The world of contact center training is complicated. Trainers are responsible for helping the onboarding process run smoothly for new agents by delivering the best possible training program tailored to the training class and industry. It isn’t easy to develop training programs, implement exercises to keep your audience entertained, and make sure all the correct information is relayed properly. By staying on top of the upcoming trends in contact center training, trainers can be sure they’re delivering the best possible training, all while helping agents become confident sooner. ProcedureFlow wanted to help, so we surveyed contact center professionals across North America to get to the bottom of the top trends for this coming year.
Trend 1: Engagement, engagement, engagement!
Engagement may not be the first word that comes to mind when you think of contact center training—however, that may be on track to change. According to our findings, half of the training professionals reported wishing their training was more hands on and engaging. Additionally, contact center leaders said that making training more engaging was one of their top areas of improvement. Great examples of engaging training include techniques such as scenario-based learning, simulators and role-playing.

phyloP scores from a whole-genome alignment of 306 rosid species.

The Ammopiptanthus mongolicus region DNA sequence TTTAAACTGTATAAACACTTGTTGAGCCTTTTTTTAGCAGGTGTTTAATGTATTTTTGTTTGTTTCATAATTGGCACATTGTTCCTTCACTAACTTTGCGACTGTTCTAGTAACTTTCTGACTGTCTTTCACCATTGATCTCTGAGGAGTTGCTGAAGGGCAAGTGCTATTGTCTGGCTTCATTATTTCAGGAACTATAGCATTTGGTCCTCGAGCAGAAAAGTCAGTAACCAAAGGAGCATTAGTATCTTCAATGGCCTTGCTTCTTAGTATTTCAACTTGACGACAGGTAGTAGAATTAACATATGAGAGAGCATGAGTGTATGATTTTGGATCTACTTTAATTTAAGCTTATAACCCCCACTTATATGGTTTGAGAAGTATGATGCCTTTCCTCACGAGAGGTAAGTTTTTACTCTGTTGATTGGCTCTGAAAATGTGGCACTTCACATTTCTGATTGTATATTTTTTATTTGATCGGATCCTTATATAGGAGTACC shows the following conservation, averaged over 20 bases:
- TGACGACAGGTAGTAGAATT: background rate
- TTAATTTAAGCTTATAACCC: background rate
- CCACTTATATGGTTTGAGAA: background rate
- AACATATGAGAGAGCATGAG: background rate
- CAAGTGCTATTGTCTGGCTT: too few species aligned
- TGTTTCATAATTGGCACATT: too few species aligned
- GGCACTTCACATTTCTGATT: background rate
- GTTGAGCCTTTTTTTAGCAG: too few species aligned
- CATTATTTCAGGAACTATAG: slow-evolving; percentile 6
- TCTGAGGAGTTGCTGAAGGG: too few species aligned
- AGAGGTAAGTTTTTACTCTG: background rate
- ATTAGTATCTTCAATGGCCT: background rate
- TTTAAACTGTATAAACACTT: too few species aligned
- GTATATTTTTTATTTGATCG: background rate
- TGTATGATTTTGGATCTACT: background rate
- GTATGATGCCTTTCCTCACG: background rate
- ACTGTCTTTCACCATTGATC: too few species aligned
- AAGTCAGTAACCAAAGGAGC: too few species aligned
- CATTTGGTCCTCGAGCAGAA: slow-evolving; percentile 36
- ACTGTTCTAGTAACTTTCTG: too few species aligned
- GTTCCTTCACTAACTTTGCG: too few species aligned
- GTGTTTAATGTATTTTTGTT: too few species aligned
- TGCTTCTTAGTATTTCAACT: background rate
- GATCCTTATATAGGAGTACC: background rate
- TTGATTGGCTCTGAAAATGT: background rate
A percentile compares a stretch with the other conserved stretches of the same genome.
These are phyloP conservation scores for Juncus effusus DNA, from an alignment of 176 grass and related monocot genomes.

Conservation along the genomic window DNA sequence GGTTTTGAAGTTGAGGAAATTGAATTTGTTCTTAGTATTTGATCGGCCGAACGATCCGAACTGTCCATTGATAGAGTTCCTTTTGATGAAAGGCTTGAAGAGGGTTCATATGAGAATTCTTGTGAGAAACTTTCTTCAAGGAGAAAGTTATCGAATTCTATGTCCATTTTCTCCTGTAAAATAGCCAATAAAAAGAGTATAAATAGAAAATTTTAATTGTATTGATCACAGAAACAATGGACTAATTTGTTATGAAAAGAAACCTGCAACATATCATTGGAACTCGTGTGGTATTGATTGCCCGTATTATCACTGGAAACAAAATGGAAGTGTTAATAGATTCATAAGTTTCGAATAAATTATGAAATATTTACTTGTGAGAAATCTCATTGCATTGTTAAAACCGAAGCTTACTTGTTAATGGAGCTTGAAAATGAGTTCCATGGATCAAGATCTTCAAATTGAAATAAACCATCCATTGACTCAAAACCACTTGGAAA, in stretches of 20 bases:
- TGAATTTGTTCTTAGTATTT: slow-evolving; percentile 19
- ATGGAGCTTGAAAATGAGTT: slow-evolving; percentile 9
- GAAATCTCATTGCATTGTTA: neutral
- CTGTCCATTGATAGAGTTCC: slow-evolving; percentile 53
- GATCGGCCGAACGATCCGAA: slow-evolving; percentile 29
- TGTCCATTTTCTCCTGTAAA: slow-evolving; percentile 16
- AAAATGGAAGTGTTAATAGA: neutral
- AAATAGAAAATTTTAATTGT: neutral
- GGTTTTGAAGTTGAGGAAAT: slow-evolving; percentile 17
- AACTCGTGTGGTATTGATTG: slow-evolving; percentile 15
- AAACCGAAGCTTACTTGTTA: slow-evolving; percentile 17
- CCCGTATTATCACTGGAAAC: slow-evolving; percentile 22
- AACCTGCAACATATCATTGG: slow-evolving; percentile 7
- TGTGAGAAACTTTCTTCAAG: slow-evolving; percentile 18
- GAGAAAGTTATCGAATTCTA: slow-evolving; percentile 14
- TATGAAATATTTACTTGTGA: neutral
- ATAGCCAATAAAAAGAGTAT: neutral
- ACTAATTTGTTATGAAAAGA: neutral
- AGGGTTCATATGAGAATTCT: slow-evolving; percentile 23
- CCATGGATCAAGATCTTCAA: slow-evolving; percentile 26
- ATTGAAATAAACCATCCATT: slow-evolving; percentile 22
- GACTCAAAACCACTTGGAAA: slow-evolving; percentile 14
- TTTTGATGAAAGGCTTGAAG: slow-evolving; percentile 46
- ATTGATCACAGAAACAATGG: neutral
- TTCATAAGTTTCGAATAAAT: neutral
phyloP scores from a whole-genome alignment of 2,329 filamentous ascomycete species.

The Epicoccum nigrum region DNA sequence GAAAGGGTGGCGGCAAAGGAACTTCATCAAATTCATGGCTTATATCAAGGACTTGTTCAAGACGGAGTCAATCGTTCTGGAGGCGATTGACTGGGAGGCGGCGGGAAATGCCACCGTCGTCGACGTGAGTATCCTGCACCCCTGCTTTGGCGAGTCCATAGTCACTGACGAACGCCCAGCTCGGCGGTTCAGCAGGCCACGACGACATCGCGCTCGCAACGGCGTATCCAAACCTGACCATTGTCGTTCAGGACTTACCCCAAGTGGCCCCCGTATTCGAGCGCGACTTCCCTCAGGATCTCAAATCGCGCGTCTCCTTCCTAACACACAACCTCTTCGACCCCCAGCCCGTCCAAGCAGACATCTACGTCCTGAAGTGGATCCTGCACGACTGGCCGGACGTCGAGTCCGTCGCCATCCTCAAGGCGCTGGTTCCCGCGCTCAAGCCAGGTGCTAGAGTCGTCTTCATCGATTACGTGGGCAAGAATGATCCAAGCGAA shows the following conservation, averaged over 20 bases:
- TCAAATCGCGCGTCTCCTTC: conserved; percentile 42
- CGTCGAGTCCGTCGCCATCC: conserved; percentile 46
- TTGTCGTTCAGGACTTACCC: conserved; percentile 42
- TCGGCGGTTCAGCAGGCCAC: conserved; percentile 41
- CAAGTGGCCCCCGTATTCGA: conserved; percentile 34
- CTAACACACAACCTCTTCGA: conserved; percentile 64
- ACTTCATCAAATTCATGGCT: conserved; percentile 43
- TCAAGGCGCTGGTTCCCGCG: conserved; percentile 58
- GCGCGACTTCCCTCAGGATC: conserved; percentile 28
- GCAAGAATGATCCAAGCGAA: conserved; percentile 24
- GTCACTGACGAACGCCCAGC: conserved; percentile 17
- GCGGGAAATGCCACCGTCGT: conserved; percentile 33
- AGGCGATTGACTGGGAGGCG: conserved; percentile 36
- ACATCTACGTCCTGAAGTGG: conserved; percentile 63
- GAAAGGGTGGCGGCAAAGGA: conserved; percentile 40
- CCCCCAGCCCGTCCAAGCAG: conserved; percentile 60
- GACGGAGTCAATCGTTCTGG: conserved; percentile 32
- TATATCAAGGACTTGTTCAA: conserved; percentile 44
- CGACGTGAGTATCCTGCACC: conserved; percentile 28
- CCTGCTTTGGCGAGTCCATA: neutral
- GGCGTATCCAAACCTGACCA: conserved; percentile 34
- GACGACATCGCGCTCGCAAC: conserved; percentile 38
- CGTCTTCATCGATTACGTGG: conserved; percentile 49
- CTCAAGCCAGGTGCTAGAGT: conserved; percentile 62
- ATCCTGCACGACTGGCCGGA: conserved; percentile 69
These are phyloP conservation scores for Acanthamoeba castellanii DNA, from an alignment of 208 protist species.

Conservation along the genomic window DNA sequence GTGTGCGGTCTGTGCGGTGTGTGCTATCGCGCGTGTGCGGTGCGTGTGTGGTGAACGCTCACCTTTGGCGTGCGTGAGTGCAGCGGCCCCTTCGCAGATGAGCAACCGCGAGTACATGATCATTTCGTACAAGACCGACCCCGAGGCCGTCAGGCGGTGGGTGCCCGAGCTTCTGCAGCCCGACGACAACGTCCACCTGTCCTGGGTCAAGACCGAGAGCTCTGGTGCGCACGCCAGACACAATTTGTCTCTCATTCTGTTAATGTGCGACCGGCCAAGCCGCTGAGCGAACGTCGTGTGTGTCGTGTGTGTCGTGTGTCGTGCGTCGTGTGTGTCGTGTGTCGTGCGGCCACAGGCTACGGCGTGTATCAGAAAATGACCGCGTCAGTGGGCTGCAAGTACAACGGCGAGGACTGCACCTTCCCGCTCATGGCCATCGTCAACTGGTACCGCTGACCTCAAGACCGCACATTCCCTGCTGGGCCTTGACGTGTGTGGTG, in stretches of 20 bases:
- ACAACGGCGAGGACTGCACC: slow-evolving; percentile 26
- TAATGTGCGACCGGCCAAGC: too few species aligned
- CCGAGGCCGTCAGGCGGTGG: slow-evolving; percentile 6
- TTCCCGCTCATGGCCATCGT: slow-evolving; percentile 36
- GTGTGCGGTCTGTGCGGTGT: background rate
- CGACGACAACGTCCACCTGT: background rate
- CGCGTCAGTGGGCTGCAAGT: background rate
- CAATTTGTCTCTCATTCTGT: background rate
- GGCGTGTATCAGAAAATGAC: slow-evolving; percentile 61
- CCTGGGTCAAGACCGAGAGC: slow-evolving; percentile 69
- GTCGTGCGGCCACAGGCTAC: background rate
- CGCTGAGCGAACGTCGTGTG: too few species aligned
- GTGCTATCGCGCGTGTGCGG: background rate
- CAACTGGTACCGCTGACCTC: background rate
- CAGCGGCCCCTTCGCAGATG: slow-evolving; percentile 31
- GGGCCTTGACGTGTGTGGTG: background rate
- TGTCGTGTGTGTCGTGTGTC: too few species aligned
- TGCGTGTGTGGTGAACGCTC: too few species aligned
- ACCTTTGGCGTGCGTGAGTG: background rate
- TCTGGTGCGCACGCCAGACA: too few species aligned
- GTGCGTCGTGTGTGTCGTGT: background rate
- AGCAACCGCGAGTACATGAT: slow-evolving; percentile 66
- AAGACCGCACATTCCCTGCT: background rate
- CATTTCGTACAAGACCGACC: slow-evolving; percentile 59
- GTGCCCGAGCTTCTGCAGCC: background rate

Trend 2: Remote is here to stay, kind of.
The switch to remote and virtual training was sudden but not completely unexpected. Virtual training tools and solutions have been on the rise for years, and the pandemic was the push they needed to become an industry staple. Our survey showed that 73% of contact centers will be keeping remote training, even after the pandemic has settled down. That being said, the future of training likely won’t be “all remote” or “all in-person.” Our study participants stated that large portions (at least 60%) of their training programs will remain remote, with a blended learning style being taken into effect.
Trend 3: Shorter training and onboarding.
For an industry with turnover rates of 30%-45%, long training and onboarding times seem to be the accepted industry standard. Over half of survey participants stated that their total training time ranges from 6-12 weeks. On top of that, a third of training professionals feel it takes 5-7 months for their agents to become fully proficient after their training ends. In fact, helping agents reach proficiency faster was listed as the number 1 area that leaders said was the greatest area of improvement in their training. The overhead costs attached to long training and onboarding stand enough on their own as an argument to shorten the training life cycle. Adding in the forgetting curve (longer training time + less practice = less knowledge retention), it’s easy to see why contact center leaders want to work toward optimizing their training and onboarding programs.
Jenna Dobson is the Marketing Coordinator at ProcedureFlow. She has a passion for startups, and B2B marketing and technology. She loves getting to do her part in helping contact centers empower their agents and deliver their best customer service. email@example.com